Gold from rust: Tulsa shines, Plymouth doesn’t

June 16, 2007

The story could fuel jokes for years. Or it could cause tears, as indeed it did from the woman who organized the festivities around the unearthing of the 50-year-old Plymouth buried at Tulsa’s courthouse.

The headline in The Tulsa World shows pluck, determination and a good sense of humor: Tulsa celebrates anyway, but the Plymouth is a bucket of rust.

Tarnished gold,” is the headline.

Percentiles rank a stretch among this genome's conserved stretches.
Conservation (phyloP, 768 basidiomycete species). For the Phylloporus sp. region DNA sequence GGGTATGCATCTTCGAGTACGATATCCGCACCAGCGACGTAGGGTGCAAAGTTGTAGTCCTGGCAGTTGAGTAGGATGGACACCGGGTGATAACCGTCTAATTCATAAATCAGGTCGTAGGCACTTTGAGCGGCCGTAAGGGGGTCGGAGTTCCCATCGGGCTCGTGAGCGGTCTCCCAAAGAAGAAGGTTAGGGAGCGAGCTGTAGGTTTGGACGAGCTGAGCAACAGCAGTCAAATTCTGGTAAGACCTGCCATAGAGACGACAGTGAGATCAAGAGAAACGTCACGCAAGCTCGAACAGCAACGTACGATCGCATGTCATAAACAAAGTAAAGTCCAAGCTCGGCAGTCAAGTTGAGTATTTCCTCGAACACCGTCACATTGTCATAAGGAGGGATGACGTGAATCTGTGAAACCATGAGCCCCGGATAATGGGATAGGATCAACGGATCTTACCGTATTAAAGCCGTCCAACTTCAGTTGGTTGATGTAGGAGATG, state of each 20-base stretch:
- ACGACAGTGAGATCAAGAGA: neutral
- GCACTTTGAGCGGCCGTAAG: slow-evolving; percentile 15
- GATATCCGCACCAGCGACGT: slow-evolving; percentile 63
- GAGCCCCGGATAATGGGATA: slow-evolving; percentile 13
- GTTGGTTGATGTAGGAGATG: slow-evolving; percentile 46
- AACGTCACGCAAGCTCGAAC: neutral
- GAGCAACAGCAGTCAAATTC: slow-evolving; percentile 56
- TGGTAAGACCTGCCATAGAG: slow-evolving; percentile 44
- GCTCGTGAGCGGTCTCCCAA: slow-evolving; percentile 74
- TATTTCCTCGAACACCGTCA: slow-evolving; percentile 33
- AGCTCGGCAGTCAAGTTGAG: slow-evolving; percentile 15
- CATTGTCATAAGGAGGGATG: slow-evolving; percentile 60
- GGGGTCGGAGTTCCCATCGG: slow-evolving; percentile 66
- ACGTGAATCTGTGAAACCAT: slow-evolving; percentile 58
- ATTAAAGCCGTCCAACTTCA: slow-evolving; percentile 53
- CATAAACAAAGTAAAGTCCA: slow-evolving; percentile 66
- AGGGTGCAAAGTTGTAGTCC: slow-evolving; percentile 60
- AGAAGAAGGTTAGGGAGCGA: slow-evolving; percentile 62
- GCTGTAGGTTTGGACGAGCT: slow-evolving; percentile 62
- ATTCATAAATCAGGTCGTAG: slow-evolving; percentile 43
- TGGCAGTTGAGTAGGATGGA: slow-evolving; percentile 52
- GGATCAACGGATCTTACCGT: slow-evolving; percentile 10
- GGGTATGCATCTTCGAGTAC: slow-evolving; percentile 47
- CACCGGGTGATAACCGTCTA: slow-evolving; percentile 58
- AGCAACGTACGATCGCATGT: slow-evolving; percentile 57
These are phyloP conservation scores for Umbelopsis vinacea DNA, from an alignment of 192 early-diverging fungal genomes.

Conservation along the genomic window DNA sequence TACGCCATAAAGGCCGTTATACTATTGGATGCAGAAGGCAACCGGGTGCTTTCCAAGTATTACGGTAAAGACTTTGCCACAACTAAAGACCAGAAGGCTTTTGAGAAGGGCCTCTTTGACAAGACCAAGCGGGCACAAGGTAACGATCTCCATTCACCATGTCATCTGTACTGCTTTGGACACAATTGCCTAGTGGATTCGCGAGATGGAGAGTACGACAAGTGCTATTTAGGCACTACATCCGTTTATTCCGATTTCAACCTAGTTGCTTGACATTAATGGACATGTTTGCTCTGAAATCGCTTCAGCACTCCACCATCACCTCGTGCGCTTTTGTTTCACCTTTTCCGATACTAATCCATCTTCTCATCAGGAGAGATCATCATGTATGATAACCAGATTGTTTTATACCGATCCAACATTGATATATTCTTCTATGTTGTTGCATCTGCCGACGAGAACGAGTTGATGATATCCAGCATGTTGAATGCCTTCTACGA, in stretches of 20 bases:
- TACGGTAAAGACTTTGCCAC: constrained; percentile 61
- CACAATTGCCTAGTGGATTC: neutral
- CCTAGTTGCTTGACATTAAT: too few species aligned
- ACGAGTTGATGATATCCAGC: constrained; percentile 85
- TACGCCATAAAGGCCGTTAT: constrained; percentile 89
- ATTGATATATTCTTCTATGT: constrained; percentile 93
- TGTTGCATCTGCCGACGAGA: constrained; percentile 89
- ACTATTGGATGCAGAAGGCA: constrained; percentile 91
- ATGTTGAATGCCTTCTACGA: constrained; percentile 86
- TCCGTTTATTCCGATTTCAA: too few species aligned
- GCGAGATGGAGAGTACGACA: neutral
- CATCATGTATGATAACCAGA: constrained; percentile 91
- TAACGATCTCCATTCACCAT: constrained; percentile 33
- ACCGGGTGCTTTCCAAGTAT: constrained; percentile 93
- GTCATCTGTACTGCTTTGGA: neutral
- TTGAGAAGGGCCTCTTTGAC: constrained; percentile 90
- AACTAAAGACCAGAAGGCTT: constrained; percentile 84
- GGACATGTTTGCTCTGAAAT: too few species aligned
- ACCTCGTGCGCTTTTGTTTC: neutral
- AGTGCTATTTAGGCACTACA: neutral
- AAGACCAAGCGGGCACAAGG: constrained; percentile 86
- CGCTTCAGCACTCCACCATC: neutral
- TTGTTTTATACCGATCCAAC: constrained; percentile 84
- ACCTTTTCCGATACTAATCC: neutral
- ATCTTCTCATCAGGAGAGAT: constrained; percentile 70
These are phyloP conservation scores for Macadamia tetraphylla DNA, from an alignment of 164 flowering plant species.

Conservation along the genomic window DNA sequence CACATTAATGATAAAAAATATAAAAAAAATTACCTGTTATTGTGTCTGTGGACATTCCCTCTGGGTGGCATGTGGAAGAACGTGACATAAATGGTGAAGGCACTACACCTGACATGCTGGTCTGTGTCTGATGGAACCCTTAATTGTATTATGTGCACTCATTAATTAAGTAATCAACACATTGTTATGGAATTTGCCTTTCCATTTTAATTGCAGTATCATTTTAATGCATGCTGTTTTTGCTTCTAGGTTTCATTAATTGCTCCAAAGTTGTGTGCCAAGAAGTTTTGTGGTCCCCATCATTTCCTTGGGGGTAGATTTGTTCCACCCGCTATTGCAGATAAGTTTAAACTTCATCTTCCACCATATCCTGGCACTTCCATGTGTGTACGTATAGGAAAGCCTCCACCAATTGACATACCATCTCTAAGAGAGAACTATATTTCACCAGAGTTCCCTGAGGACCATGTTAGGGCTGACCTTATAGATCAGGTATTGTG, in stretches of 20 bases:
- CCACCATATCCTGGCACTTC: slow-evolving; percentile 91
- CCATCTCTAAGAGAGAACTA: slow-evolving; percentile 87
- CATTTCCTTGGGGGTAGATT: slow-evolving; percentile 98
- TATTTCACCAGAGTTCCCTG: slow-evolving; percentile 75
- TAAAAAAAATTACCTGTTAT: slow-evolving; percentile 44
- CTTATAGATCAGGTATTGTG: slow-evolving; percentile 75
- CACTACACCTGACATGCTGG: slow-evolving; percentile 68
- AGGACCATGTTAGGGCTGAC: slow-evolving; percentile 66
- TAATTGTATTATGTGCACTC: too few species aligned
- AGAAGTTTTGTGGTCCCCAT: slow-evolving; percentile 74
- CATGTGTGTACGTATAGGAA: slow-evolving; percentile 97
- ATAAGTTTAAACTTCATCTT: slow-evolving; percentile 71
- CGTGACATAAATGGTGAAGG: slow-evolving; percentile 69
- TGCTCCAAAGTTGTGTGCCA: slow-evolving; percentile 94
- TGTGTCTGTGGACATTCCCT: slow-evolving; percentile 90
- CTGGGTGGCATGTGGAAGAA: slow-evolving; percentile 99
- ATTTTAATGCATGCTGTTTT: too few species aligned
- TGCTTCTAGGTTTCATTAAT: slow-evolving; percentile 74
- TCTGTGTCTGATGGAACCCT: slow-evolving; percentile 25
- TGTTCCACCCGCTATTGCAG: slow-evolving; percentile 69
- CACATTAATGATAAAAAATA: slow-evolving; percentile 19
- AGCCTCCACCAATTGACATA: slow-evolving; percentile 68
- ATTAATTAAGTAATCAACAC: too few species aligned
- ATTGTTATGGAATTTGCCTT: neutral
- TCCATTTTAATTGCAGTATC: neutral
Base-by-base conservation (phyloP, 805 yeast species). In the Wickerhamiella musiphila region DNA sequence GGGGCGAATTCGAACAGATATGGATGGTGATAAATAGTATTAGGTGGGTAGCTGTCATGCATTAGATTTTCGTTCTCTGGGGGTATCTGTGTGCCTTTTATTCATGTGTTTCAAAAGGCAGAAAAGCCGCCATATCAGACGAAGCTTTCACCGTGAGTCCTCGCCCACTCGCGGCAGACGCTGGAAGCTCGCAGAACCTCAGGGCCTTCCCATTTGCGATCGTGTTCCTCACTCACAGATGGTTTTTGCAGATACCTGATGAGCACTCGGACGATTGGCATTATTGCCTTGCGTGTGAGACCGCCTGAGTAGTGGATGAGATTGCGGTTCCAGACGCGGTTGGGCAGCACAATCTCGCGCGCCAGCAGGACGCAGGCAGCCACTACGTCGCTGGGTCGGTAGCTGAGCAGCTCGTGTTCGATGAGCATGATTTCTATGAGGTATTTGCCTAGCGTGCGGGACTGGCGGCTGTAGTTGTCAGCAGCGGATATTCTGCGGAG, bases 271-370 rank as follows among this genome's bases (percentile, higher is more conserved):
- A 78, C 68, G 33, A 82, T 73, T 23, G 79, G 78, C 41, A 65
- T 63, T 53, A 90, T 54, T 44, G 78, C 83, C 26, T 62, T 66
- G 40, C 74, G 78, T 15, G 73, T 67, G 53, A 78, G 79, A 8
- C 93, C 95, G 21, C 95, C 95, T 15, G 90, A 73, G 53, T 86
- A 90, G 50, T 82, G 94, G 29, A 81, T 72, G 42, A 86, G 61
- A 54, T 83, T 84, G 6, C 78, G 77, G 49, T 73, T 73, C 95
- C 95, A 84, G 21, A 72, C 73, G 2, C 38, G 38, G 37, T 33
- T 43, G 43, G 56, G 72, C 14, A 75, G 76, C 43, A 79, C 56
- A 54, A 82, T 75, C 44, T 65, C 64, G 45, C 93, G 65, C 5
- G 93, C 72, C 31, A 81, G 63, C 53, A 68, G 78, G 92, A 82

Now we know what 50 years in a hole does to a Plymouth Belvedere.

The tires go flat. The paint fades. Hinges and latches stiffen, upholstery disintegrates, the engine becomes a very large paperweight.

But what the heck. None of us is what we used to be.

1957? Eisenhower sent U.S. Marshalls, and then the U.S. Army, into Little Rock, Arkansas, so 9 African-Americans could register to go to Central High School. That was so long ago that the Little Rock 9 graduated, became doctors, lawyers and businessmen, and even an undersecretary of Labor, and got very gray; Central High is now a National Historic Monument (though still a high school). Greg Morrell wipes grime from Plymouth bumper, Tulsa Convention Center, Tulsa World Photo by Michael Wyke


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